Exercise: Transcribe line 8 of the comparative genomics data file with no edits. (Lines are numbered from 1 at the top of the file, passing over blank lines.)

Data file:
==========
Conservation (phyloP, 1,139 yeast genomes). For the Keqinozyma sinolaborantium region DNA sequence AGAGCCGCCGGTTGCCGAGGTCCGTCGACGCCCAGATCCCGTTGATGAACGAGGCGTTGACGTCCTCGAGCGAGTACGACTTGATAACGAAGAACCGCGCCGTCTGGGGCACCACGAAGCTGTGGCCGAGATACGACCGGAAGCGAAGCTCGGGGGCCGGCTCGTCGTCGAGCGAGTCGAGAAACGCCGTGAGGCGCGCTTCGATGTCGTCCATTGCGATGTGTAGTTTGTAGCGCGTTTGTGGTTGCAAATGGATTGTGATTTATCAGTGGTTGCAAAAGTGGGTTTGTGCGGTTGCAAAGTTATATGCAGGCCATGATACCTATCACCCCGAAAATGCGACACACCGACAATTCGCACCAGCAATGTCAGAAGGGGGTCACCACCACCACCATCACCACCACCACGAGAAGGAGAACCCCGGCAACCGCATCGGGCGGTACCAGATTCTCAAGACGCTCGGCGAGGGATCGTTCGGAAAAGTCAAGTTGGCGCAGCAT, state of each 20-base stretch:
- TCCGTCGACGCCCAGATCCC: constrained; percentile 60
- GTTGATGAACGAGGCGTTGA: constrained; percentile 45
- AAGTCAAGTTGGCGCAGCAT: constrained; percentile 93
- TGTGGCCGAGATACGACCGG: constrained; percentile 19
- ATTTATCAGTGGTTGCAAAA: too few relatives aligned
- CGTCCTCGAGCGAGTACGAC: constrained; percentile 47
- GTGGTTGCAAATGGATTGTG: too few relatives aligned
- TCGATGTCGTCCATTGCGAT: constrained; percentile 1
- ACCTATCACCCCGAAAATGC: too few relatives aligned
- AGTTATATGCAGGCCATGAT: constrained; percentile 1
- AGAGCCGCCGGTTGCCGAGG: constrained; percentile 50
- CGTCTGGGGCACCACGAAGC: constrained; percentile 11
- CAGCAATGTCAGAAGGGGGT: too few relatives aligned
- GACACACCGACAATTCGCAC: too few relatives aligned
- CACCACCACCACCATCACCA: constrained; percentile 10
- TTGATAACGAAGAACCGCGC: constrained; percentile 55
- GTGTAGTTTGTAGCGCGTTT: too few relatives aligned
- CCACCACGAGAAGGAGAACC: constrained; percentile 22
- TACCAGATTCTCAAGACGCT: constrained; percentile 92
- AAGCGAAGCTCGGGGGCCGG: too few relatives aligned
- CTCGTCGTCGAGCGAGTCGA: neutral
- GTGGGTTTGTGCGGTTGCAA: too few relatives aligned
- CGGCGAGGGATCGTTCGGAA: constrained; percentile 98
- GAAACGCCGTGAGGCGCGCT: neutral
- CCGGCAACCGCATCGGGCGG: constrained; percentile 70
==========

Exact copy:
- GTGGTTGCAAATGGATTGTG: too few relatives aligned